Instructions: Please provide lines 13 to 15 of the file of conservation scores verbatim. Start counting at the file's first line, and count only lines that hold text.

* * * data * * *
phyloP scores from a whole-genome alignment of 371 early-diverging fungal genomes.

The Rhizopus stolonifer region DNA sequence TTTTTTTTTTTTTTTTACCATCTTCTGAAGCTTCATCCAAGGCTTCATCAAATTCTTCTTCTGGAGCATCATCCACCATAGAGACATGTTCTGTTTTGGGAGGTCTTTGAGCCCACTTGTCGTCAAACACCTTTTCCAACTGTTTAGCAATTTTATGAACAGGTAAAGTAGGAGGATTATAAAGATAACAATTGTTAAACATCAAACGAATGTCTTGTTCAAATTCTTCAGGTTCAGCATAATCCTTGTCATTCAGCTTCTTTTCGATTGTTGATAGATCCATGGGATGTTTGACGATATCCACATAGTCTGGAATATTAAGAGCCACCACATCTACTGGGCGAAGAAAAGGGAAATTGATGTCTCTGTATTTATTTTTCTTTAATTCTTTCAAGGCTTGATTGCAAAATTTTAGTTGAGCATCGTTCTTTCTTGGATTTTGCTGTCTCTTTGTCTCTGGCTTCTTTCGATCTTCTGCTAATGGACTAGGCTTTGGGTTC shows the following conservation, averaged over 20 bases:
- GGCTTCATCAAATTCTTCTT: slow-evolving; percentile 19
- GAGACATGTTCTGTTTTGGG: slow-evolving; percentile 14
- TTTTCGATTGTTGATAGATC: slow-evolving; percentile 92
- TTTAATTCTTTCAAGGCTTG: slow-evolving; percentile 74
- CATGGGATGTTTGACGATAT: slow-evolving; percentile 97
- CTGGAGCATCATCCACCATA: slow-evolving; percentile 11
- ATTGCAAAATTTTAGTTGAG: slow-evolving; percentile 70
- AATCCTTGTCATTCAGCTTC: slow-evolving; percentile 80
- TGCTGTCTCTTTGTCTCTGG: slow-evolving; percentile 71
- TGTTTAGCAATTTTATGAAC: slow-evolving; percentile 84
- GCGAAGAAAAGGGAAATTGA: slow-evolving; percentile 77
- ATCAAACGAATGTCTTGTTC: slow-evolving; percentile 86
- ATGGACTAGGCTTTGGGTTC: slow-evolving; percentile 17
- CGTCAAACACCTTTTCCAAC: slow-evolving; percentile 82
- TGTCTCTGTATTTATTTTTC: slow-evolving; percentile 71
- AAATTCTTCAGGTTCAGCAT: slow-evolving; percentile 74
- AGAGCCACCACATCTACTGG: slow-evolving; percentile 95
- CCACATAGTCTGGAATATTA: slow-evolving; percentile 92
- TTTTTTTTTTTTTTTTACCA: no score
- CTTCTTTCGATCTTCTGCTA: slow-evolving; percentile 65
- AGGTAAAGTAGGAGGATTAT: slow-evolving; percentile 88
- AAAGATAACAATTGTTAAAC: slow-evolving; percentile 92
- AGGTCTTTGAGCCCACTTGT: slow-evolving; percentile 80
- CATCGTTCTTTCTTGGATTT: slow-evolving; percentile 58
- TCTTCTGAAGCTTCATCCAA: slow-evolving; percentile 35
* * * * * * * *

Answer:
- GCGAAGAAAAGGGAAATTGA: slow-evolving; percentile 77
- ATCAAACGAATGTCTTGTTC: slow-evolving; percentile 86
- ATGGACTAGGCTTTGGGTTC: slow-evolving; percentile 17